To view the function, type edit sdoPopulation_PopRange. The following discusses details of this function.


The function accepts data, a structure with the following fields:

  • DesignVars - Current iteration values of , and .

  • Nominal - Logged signal data, obtained by simulating the model using parameter values specified by data.DesignVars and nominal values for all other parameters. The Nominal field is itself a structure with fields for each logged signal. The field names are the logged signal names. The custom requirement uses the logged signals, P1 and P2. Therefore, data.Nominal.P1 and data.Nominal.P2 are timeseries objects corresponding to P1 and P2.

  • Uncertain - Logged signal data, obtained by simulating the model using the sample values of the uncertain variable K_unc. The Uncertain field is a vector of N structures, where N is the number of sample values specified for K_unc. Each element of this vector is similar to data.Nominal and contains simulation results obtained from a corresponding sample value specified for K_unc.

The function returns the maximum difference between the population sizes across different carrying capacities. The following code snippet in the function performs this action:

val = max(maxP(1)-minP(2),maxP(2)-minP(1));

Data Time Range

When computing the design goals, discard the initial population growth data to eliminate biases from the initial-condition. The following code snippet in the function performs this action:

%Get the population data
tMin = 5; %Ignore signal values prior to this time
iTime = data.Nominal.P1.Time > tMin;
sigData = [data.Nominal.P1.Data(iTime), data.Nominal.P2.Data(iTime)];

iTime represents the time interval of interest, and the columns of sigData contain P1 and P2 data for this interval.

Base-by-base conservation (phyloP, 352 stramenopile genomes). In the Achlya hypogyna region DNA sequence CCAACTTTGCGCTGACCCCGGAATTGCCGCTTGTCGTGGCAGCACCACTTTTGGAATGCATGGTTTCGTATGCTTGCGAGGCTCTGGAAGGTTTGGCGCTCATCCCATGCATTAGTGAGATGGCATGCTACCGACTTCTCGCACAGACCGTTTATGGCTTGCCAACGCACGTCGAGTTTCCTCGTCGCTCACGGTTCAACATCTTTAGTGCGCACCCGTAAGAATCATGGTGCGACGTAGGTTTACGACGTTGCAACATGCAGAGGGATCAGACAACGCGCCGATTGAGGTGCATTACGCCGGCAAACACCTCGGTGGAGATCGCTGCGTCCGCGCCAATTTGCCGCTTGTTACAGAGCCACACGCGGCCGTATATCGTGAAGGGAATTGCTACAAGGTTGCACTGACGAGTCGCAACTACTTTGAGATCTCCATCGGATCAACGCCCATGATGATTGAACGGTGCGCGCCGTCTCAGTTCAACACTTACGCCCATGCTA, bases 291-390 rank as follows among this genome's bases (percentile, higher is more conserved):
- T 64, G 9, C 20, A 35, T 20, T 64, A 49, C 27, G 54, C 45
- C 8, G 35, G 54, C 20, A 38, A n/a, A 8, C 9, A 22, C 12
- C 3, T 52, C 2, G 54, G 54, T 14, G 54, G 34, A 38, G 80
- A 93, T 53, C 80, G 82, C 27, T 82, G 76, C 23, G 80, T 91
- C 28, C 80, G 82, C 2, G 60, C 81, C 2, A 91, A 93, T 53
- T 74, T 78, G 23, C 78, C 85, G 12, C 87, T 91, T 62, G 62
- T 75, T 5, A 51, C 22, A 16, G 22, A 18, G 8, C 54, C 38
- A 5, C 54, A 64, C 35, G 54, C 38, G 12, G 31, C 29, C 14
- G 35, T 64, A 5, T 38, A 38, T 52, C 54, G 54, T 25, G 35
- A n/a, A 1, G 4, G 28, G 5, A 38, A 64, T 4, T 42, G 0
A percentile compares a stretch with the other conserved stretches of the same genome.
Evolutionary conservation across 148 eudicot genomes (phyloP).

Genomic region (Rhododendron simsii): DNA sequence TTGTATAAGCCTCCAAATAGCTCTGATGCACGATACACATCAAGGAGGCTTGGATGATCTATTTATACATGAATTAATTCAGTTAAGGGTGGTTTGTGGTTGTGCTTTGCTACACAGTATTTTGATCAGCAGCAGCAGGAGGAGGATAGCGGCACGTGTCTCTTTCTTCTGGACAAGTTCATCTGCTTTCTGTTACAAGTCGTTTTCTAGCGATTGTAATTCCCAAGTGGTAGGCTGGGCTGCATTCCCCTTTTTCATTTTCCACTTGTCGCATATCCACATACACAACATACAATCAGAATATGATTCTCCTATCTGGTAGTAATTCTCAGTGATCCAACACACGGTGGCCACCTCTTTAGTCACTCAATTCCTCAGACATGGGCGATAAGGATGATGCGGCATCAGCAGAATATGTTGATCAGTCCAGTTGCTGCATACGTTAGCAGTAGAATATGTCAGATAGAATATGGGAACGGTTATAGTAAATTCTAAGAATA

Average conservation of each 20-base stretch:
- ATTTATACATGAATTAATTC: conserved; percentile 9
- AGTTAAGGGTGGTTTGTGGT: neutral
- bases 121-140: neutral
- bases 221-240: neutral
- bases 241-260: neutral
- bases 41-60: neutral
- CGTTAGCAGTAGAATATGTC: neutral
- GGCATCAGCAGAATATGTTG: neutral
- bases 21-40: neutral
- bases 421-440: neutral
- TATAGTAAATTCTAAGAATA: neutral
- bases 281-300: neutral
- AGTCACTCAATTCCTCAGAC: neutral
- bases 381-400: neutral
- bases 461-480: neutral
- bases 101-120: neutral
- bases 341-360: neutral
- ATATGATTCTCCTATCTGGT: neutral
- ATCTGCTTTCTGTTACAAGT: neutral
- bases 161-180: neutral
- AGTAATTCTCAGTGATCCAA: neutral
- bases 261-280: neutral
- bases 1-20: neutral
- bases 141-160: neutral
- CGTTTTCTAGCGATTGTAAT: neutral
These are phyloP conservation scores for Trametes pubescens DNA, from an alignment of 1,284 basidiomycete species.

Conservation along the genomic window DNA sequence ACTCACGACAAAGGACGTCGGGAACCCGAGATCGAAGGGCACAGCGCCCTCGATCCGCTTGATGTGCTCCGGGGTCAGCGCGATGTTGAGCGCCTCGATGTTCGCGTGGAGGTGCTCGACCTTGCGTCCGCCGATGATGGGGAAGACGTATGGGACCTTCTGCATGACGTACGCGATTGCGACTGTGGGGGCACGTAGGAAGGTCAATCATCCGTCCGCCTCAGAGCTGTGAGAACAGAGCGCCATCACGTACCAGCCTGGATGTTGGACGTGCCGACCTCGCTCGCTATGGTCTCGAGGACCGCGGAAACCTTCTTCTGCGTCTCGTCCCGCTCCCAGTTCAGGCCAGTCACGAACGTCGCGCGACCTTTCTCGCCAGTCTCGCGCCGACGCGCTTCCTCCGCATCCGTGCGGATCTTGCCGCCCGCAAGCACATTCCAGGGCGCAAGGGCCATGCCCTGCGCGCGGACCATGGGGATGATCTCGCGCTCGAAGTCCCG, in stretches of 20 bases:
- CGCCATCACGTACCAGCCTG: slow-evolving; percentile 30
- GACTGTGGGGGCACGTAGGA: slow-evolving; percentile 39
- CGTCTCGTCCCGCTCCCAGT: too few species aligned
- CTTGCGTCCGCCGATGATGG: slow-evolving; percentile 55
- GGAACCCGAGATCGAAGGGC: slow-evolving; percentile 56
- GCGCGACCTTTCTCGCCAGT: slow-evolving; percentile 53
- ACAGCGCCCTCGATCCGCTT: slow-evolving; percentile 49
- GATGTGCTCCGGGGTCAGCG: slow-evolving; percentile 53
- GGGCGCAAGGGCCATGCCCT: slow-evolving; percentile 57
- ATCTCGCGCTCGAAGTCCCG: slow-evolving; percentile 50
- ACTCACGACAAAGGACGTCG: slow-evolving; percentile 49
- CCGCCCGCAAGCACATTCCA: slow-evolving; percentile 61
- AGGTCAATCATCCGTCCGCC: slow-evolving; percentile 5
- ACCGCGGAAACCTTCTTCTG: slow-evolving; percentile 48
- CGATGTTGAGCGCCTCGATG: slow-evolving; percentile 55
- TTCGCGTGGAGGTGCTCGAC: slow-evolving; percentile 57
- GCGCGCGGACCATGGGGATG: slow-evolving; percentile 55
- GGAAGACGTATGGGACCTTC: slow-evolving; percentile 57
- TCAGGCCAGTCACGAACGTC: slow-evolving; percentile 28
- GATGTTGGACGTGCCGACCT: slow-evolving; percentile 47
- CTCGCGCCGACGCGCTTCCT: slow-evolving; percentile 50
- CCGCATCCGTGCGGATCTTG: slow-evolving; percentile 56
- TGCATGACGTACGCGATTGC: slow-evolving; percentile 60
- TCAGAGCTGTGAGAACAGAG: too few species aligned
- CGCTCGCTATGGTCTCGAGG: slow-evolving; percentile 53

Optimization for Different Values of Carrying Capacity

The function includes the effects of varying the carrying capacity by iterating through the elements of data.Uncertain. The following code snippet in the function performs this action:

for ct=1:numel(data.Uncertain)
   iTime = data.Uncertain(ct).P1.Time > tMin;
   sigData = [data.Uncertain(ct).P1.Data(iTime), data.Uncertain(ct).P2.Data(iTime)];
   maxP = max([maxP; max(sigData)]);  %Update maximum if new signals are bigger
   minP = min([minP; min(sigData)]);  %Update minimum if new signals are smaller

The maximum and minimal populations are obtained across all the simulations contained in data.Uncertain.

Optimize Design

Click Optimize.

The optimization converges after a number of iterations.

The P1,P2 plot shows the population dynamics, with the first organism population in blue and the second organism population in red. The dotted lines indicate the population dynamics for different environment capacity values. The PopulationRange plot shows that the maximum difference between the two organism populations reduces over time.

The Population Phase Portrait block shows the populations initially varying, but they eventually converge to stable population sizes.

% Close the model